As a student, I was definitely not drawn to history. Seemed like an awful lot of talk that may or may not be factual. Math, now there you have something! My love of math turned into a love of data. I am an analyst at heart, and by trade, with a whole lot of love for data driven project planning and implementation (“DO”) in the mix. Analysis is for a purpose – to inform on a course for future “DO”. And, yes, at the root, we analyze data based on history.
I fell in love with a history and political science guy, oh so many years ago. What a pair we have made all these years. Me wanting to dig deeper, find patterns, analyze trends, and him exposing me to things in history and politics which, to me, often make absolutely no logical sense.
Along the way I got interested in gardening and was particularly interested in the gardens at historic forts we visited. Those made sense – food, beauty, for the family, for the community. I used my love of data to study what would work in different areas of our yard. I started building out gardens. I found I liked plants with history, plants with a story to tell.
Alas! The kids grew up, we made the bumpy transition to townhome living, and my sprawling, sometimes out of control gardens came to an end. Townhome bylaws. But my analytical mind said why not petition the board to put in our own landscaping? What’s the worst they can say? No? They said yes – three times – initial plantings to augment the shrubs, and two expansions.
I have pretty decent gardens now at the townhouse – ones that kept my gardening mind busy for 18 years, gave me 9 months per year of exercise, and one that neighbors and friends say they enjoy. Remember we garden as much for others as ourselves. Wherever we may be.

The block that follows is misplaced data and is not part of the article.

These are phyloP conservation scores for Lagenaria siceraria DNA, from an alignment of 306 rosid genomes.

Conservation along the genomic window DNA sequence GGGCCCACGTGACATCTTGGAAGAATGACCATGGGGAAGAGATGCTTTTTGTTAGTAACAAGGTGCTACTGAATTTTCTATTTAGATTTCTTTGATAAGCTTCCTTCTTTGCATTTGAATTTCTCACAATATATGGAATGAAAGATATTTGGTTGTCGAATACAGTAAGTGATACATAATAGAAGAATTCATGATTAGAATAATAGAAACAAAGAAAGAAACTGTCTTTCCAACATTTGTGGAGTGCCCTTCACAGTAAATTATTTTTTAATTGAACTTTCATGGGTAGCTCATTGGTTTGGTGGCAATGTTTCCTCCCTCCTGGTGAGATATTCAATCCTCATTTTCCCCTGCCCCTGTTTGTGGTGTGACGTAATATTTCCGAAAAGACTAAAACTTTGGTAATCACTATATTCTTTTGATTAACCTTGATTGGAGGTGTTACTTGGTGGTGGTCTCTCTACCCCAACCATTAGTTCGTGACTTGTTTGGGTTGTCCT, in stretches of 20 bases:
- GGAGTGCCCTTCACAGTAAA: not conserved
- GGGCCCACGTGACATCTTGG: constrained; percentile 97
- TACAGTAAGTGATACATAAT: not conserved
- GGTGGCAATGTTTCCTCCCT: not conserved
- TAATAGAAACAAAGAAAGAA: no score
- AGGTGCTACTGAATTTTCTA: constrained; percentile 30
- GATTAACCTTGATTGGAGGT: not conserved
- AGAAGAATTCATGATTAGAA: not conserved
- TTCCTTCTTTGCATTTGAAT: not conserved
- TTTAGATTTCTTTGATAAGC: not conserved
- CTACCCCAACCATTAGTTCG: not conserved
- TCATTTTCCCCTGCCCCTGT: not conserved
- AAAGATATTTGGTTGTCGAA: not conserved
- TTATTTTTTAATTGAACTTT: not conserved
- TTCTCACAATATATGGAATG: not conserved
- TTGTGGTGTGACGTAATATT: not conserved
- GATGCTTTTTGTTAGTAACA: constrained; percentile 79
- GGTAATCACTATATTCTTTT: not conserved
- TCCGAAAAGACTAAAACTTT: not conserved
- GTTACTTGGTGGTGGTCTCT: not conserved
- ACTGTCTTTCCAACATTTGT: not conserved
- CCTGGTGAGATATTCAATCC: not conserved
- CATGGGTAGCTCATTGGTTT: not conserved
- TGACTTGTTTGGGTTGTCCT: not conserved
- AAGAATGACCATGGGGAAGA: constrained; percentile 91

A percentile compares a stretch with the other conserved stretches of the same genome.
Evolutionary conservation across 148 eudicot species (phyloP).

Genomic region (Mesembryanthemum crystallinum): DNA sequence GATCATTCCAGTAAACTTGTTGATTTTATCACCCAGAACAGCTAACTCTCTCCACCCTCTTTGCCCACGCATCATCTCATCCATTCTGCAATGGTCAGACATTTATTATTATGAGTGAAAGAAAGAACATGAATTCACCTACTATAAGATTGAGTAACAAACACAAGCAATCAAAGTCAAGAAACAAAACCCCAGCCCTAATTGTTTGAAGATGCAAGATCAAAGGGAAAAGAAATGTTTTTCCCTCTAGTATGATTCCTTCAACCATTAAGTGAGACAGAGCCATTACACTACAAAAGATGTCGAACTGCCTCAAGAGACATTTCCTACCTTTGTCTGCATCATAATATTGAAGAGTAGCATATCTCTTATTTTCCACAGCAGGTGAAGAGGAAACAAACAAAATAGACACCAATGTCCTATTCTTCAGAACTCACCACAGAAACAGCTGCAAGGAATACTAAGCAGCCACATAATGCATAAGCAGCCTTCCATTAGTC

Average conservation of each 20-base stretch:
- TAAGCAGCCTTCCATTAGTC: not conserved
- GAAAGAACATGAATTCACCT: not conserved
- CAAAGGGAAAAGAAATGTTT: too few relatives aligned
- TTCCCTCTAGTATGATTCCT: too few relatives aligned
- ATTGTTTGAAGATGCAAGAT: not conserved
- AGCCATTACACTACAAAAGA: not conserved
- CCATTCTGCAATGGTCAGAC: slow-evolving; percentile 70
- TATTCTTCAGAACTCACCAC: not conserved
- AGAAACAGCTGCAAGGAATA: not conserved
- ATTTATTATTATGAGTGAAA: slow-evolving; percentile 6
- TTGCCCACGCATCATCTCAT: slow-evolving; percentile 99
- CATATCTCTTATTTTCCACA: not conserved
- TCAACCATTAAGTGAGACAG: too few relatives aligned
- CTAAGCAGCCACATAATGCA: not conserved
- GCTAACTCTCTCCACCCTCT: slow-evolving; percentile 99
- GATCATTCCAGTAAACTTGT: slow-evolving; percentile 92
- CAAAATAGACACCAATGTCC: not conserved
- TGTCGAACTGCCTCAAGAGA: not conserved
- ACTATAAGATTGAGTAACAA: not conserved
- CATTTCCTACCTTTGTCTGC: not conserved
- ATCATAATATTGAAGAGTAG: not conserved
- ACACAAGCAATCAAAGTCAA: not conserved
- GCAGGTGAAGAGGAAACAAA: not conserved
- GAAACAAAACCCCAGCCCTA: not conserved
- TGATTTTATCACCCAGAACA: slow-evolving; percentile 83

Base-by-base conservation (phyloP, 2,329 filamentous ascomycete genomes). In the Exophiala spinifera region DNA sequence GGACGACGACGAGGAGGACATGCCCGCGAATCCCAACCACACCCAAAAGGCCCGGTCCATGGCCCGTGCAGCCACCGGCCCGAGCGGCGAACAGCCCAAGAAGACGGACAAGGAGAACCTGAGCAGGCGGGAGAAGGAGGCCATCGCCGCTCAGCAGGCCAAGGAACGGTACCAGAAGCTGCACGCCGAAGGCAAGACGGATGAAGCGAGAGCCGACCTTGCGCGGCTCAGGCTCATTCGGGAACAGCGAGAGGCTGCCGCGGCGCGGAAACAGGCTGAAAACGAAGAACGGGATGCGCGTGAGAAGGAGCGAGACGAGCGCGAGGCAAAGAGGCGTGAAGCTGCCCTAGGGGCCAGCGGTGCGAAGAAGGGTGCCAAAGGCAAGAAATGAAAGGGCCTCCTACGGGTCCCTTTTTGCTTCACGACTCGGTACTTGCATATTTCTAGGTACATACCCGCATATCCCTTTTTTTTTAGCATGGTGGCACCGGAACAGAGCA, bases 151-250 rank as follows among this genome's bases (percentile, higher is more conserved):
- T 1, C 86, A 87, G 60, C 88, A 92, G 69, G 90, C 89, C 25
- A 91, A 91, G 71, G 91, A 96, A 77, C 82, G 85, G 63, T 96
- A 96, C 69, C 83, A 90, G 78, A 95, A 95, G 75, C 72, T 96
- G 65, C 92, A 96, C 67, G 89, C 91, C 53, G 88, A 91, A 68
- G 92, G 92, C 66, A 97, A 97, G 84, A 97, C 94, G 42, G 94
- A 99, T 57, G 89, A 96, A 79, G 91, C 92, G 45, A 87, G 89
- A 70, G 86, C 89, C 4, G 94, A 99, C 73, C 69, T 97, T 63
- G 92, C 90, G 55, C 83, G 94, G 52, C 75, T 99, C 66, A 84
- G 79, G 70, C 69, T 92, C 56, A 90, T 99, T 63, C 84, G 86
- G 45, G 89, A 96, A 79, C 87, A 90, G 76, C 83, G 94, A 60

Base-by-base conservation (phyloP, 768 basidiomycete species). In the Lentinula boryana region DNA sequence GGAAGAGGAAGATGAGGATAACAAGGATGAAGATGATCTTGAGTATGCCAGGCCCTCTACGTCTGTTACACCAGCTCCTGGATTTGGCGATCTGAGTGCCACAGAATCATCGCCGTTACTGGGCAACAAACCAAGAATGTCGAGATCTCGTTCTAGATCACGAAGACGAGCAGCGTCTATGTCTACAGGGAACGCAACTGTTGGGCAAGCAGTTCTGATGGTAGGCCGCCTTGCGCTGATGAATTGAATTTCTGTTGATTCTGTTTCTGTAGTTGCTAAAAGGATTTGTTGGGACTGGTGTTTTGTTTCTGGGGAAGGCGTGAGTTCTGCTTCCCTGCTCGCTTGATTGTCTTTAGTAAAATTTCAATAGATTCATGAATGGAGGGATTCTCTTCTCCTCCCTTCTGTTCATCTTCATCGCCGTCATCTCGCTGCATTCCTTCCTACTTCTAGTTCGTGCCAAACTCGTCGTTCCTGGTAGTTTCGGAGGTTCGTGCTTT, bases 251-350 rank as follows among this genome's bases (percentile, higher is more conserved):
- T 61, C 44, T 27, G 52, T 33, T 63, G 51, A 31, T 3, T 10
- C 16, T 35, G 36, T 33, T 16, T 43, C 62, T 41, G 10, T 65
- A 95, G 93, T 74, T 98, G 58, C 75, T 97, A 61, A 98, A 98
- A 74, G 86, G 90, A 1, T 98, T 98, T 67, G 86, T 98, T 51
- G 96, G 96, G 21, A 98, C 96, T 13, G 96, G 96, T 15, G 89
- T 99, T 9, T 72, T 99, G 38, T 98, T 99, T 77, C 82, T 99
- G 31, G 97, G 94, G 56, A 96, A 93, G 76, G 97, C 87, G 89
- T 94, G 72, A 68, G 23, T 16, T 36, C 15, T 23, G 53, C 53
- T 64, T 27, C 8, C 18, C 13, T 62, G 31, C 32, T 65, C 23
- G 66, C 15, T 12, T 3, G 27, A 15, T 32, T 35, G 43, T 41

We have also spent a couple decades now of time in northern Minnesota, and it is me who digs into the history there. It gives me perspective, appreciation of a much more rugged, challenging time, and really makes me appreciate all the incredibly hard work, personal sacrifice, and an attitude of resourcefulness that was exemplified in that time. It is a thing of beauty that explorers can come to areas that are maintained for them, purely enjoy, spend little to no money, experience time away from the stress of the city, and then drive away with no committment to better, or even maintain it. The “right” to enjoy all that now is because of all the “DO” respecting nature, yet making that beauty accessible, that was forged by those before us, and is done on a continual basis on our behalf . I am grateful.
And now we come to my latest thoughts. On my micro scale, I always wonder what positive, lasting, move forward “DO” I can contribute to continue what others before us have accomplished. I like to do that through gardening. I love to leave tiny trails of garden love and share abundance. I am reasonable with what can be used, and cognizant of what I can physically accomplish, but I still love to share and “DO”.
So I have a friend who quietly goes about this. She researches history, she shares her findings, and she and her husband have maintained the grounds of a historic cemetary when others walked away, when there is little money for “DO”. There is money for supplies, but “DO”, like cut the grass, trim the trees – that is volunteer. They fight for preservation of that history in a beautiful way that honors those interred there. Those that gave their lives to country, those that gave generously and served community selflessly, those whose place of interment would be left unmaintained because there is no money attached. And those whose contributions and life lessons would be lost as part of history informing further “DO”.
My friend and her husband challenge me. I have things to give. I have more plants to divide. Plants I won’t use at the little house gardens up north. They might look nice at the cemetary. A little trail of positive contributions. We garden just as much for others as ourselves.
The hosta pictured below can go to the cemetary in the spring, if they want it. It is an “Elegans” hosta. It could be divided into 3 pieces and form a lovely start to a woodland edge garden, away from the beaten path and not adding to any mowing complexity. Some cardboard, three hostas, some mulch. A little “DO”. We’ll see what spring brings as far as additional ideas and “DO”.